TJX Companies Inc.'s bottom line took a hit in the first quarter of 2007, thanks to a $12 million charge tied to...
By submitting your personal information, you agree that TechTarget and its partners may contact you regarding relevant content, products and special offers.
the security breach that exposed at least 45.7 million credit and debit card holders to identity fraud. In total, the breach has cost the company about $25 million to date.
The Framingham, Mass.-based retail giant reported Tuesday that its quarterly operating profit missed Wall Street estimates by a penny. On a net basis, the company reported a 1% drop in earnings. It posted net income for the first quarter at $162.1 million, down from $163.8 million a year earlier.
During the three-month period ending April 28, TJX said it took a $12 million after-tax charge for costs to "investigate and contain the intrusion, enhance computer security and systems, and communicate with customers, as well as technical, legal, and other fees."
The company has paid a heavy price to bolster its data security procedures and respond to an increasing list of lawsuits. According to a various published reports in recent weeks, the total cost TJX has paid to address the breach is about $25 million so far.
Three New England banking associations and some individual banks are suing TJX to recoup the money spent replacing compromised cards and covering fraudulent charges traced back to the TJX incident. The Massachusetts Bankers Association, Connecticut Bankers Association, Maine Association of Community Banks and some individual banks argue that TJX failed to protect customer data with adequate security measures, and that the retail giant was less than honest about how it handled data.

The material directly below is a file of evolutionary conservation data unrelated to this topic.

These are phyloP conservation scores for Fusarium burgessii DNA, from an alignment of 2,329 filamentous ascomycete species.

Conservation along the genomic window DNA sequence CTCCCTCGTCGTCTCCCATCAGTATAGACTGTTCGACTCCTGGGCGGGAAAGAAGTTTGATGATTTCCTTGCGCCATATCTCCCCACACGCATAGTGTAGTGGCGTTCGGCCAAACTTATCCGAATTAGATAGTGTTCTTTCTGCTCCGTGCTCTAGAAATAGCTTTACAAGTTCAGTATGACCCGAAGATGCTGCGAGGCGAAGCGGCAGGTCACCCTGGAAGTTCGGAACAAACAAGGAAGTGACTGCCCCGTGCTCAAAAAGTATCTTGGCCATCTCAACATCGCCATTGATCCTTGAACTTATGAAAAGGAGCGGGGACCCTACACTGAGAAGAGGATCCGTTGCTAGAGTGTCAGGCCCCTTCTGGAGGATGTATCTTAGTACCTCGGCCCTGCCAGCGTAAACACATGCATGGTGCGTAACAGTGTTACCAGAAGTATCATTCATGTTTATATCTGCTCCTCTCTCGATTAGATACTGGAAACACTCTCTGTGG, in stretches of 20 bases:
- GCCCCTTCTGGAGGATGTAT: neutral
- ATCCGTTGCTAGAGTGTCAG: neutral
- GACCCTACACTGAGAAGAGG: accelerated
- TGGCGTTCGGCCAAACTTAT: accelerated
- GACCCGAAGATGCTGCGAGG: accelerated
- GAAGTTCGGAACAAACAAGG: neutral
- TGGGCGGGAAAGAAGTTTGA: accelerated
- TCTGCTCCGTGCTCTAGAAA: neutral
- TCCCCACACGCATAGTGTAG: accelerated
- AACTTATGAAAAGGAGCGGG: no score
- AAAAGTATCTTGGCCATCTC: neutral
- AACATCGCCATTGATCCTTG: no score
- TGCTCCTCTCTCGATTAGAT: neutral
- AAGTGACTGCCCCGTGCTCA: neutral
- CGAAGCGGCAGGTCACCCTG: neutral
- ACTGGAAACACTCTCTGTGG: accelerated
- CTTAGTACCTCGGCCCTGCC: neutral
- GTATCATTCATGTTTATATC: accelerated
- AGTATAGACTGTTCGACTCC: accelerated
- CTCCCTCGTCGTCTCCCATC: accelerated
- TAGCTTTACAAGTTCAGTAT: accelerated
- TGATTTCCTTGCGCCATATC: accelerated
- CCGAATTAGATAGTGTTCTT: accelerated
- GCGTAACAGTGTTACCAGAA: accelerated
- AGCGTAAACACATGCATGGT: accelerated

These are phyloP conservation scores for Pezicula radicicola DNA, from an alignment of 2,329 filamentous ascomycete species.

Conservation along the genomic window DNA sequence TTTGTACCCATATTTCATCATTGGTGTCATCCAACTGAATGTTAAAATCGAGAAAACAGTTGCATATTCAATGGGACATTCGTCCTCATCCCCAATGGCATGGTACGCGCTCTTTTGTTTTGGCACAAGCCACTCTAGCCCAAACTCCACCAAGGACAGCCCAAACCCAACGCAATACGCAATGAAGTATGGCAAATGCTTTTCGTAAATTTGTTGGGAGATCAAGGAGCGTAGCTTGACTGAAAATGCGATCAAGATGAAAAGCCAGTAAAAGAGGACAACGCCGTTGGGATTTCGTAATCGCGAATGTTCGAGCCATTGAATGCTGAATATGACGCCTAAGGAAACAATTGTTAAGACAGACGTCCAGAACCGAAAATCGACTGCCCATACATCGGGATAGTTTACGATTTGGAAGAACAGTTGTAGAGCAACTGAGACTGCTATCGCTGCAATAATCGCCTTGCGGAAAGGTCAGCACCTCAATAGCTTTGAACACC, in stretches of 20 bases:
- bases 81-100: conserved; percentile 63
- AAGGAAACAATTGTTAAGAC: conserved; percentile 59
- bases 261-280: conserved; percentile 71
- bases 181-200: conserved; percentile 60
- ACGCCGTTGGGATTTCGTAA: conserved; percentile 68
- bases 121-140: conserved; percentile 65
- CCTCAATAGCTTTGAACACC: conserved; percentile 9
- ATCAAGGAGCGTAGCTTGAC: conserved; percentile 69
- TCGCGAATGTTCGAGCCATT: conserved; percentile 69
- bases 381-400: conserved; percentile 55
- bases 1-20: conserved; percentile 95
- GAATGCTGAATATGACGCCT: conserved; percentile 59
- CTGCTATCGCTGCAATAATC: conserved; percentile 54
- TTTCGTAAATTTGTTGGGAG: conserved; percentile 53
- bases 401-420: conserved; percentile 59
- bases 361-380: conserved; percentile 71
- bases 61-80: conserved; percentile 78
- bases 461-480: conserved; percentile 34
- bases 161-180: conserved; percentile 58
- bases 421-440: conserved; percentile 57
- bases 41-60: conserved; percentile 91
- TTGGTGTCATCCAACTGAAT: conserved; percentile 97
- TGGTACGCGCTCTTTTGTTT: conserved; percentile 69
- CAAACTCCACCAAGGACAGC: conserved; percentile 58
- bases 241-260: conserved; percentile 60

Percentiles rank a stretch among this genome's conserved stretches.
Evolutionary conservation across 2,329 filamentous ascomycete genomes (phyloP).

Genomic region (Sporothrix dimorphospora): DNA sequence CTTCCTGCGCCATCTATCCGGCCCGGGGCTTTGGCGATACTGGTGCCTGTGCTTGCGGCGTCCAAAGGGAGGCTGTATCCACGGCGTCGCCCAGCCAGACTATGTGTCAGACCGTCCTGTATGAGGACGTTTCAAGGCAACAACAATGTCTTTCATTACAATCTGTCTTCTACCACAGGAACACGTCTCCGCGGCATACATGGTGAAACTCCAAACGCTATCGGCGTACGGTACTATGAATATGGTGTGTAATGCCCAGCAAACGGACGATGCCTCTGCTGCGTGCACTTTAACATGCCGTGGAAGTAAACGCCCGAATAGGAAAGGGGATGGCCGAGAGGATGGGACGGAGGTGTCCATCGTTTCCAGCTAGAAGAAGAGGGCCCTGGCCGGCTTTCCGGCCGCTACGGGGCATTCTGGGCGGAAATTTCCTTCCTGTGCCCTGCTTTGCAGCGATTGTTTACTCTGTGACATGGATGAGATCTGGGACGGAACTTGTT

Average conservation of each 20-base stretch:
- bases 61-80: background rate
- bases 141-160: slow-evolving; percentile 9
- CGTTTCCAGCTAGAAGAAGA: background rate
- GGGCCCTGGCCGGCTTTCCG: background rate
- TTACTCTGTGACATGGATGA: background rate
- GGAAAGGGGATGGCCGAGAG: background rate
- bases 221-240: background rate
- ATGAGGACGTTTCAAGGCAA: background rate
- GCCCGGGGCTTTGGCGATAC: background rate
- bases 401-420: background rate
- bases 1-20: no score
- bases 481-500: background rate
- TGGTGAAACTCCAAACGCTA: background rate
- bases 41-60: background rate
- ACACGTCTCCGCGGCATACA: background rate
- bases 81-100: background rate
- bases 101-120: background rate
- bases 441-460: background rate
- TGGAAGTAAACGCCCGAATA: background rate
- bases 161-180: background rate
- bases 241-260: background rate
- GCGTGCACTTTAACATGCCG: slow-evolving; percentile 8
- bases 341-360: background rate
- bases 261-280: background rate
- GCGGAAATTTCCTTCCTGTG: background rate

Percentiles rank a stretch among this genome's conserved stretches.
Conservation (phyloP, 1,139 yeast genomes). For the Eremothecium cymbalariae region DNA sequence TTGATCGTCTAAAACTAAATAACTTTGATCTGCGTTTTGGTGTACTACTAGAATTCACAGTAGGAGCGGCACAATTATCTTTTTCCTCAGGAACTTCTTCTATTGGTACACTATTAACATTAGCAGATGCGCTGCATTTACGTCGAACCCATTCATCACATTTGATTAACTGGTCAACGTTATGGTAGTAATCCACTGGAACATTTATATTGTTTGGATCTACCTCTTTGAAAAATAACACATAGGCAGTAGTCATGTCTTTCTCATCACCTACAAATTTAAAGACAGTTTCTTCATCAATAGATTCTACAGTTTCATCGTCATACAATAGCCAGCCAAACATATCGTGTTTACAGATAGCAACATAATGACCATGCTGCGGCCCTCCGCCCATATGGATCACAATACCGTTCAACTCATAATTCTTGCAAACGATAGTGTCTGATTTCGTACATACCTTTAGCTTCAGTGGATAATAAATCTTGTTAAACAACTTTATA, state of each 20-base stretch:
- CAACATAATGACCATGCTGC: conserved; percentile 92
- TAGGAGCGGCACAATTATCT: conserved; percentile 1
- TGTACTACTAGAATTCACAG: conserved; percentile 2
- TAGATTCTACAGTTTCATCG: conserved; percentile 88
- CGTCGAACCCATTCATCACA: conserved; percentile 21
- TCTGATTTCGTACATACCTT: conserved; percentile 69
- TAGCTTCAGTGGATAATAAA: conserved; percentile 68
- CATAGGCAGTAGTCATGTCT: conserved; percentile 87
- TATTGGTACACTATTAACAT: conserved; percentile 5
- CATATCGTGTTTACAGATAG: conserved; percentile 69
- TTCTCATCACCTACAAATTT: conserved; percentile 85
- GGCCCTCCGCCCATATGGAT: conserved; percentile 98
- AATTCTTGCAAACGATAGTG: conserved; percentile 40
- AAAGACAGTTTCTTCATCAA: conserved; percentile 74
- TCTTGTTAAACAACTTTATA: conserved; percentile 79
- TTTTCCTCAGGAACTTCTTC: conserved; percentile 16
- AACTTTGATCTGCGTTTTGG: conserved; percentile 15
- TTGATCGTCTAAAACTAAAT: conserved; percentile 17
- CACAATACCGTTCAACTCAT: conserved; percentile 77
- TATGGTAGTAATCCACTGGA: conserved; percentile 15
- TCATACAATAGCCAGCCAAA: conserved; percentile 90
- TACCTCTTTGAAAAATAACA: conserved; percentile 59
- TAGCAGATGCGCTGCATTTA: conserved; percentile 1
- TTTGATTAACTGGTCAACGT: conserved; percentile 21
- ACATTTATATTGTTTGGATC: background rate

TJX has acknowledged that at least 45.7 million credit and debit cards were stolen over an 18-month period by hackers who managed to penetrate its network. The company gave a tally of the damage in a regulatory filing with the Securities and Exchange Commission (SEC) in March, and also acknowledged that another 455,000 customers who returned merchandise without receipts were robbed of their driver's license numbers and other personal information.